6. A syringe comprising, in combination, a

cartridge holder, 2. plunger, a canula or needle projecting within the cartridge holder, a cartridge comprising a tubular body open at each end and having a fixed, permanent and imperforate partition intermediate its ends dividing the body into separate incommunicable chambers, and a piston closure in the outer end of each chamber, each chamber being permanently separated from the other by said partition, the piston closures being individually pierceable by said canula depending on selective positioning of the cartridge in the holder with either end of the cartridge in cooperative relation with said canula, and an abutment fixed in the cartridge holder adjacent to said canula, the cartridge adapted to be positioned within said holder intermediate said plunger and said abutment, one of which said plunger and abutment bears against the pierced piston closure and theother against the opposite end of the cartridge body, whereby upon relative movement between the plunger and the abutment in a medicament expelling action said pierced piston closure will be forced inwardly into its chamber to forcibly expel the contents thereof through said canula, the cartridge being reversible end for end in the holder to position the other chamber in said cooperative relation between the plunger and the abutment.

7. A medicament cartridge comprising a tube open at both ends and imperforate between its two ends, said tube having an imperforate transverse partition intermediate its two ends dividing the tube into two noncommunicating chambers, and pierceable piston closures for the two ends of the tube, said tube being of uniform internal cross section from the dividing partition to each end, whereby the pistons may be forced into the tube for ejecting the contents thereof through the pierceable piston that is being forced into the tube.

8. A medicament cartridge of the type comprising a tube which is open at both ends and is provided at its two ends with sealing piston closures that are pierceable by a canula and forcible into the tube to eject the contents thereof through the canula, characterized by the fact that the tube is provided with an imperforate partition intermediate its ends dividing the same into two non-communicating sealed chambers and is imperforate between the partition and the two ends of the tube whereby the contents of a. tube may be ejected only through a piston closure that is being forced into the tube.

9. A sealed hypodermic cartridge comprising a tube having a plurality of separate non-communicating medicament containing chambers each permanently closed at one end and having a pierceable piston closure at the opposite end pierceable by a hypodermic needle for discharging the contents of the associated chamber throughthe needle.

10. A medicine cartridge for use in a hypodermic syringe, comprising a main tubular body, a fixed transverse partition intermediate the ends of the body and dividing the same into two sealed incommunicable chambers, pierceable piston vclosures at the opposite ends of the tubular body,

said piston closures being pierceable by a hypodermic needle and movable into the body for ejecting the contents of the associated chamber through the needle, said tube being imperforate between its two ends, and said partition being constructed and arranged to retain its position in the body during movement of either piston closure, to maintain the two chambers separate.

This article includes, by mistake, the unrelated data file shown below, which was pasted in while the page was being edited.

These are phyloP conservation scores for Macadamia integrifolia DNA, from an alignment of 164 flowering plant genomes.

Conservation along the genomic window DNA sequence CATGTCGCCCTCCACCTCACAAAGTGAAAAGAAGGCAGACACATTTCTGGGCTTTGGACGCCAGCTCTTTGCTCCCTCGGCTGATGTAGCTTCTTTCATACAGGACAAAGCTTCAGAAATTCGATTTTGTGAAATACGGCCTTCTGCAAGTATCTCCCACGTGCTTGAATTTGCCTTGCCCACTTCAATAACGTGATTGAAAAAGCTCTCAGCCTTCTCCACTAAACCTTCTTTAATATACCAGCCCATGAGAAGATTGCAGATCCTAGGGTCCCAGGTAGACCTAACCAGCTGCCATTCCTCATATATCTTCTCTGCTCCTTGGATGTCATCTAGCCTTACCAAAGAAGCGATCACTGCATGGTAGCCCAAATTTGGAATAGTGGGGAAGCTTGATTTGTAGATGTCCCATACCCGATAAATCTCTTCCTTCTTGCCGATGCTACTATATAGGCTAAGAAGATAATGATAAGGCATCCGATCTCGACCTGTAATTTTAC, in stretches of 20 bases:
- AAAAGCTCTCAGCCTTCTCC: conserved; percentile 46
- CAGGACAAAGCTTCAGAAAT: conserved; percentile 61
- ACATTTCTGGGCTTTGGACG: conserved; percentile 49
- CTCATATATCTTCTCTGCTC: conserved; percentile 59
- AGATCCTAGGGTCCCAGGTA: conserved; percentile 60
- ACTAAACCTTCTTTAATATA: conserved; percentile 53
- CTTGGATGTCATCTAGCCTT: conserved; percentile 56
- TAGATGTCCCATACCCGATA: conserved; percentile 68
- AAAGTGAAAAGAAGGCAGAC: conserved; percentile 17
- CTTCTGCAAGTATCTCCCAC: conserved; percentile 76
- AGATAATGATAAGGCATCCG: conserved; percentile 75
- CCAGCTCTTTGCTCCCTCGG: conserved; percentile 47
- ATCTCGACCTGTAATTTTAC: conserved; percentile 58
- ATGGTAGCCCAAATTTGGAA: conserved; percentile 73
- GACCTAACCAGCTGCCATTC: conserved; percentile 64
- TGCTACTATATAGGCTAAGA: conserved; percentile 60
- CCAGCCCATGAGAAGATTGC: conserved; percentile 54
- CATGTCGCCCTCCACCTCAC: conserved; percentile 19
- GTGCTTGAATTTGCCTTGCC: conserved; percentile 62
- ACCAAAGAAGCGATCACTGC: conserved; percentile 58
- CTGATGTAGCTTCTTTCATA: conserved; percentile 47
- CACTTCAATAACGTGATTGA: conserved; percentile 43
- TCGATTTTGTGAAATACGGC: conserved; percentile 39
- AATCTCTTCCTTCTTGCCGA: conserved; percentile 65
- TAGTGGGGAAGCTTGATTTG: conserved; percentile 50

. JACOB A. SAFFIR.

CERTIFICATE OF CORRECTION. Patent NoQ- 2,155,.59h; Aprill l, 1959.

. JACOB A. SAFFIR.

It is hereby certified that the n ame of the assignee in the above numbered patent was erroneously described and specified "Multiple Corporation" whereas said name should have been described and specified as Multipule Corporation, of Ghicego, Illinois, a corporation of Illinois, as shown by the record of assignments in this office and that the said Letters Patent should be read withthis correction therein that the same may conform to the record of the -case in the Patent Office.

Signed and sealed this 6th day of June, A. D. 1939.

Henry Van Arsdale (seal). Acting Commissioner of Patentm

Referenced by
Citing PatentFiling datePublication dateApplicantTitle
US2457313 *Mar 5, 1945Dec 28, 1948Lockhart Marshall LHypodermic syringe
US2514883 *Oct 24, 1946Jul 11, 1950Marshall L LockhartHypodermic syringe
US2531667 *Dec 1, 1947Nov 28, 1950Brent Bernard JMethod of and apparatus for administering repeated injections
US2554451 *Sep 16, 1946May 22, 1951Aaron W BarryHypodermic syringe
US2556331 *Apr 1, 1946Jun 12, 1951Marshall L LockhartTubular ampoule closure
US2565061 *Dec 14, 1946Aug 21, 1951Becton Dickinson CoMethod of forming a tubular glass ampoule having a central transverse partition
US2645223 *Feb 17, 1951Jul 14, 1953Becton Dickinson CoInjection device
US2675804 *Jul 9, 1949Apr 20, 1954Becton Dickinson CoSyringe
US2706479 *Aug 1, 1952Apr 19, 1955Lockhart Marshall LAmpule
US2754590 *Sep 20, 1954Jul 17, 1956Joseph Cohen MiltonContainer for toothache remedy
US4747829 *Jan 21, 1987May 31, 1988E. R. Squibb & Sons, Inc.Pre-filled syringe
US5354284 *Jun 9, 1992Oct 11, 1994Habley Medical Technology CorporationMultiple injection syringe system
US5637087 *Mar 22, 1995Jun 10, 1997Abbott LaboratoriesPrefilled, two-constituent syringe
US8419706 *Nov 14, 2002Apr 16, 2013Aptar France SasFluid product dispensing device
Classifications
U.S. Classification604/203, 604/232
International ClassificationA61M5/24
Cooperative ClassificationA61M5/2429
European ClassificationA61M5/24E2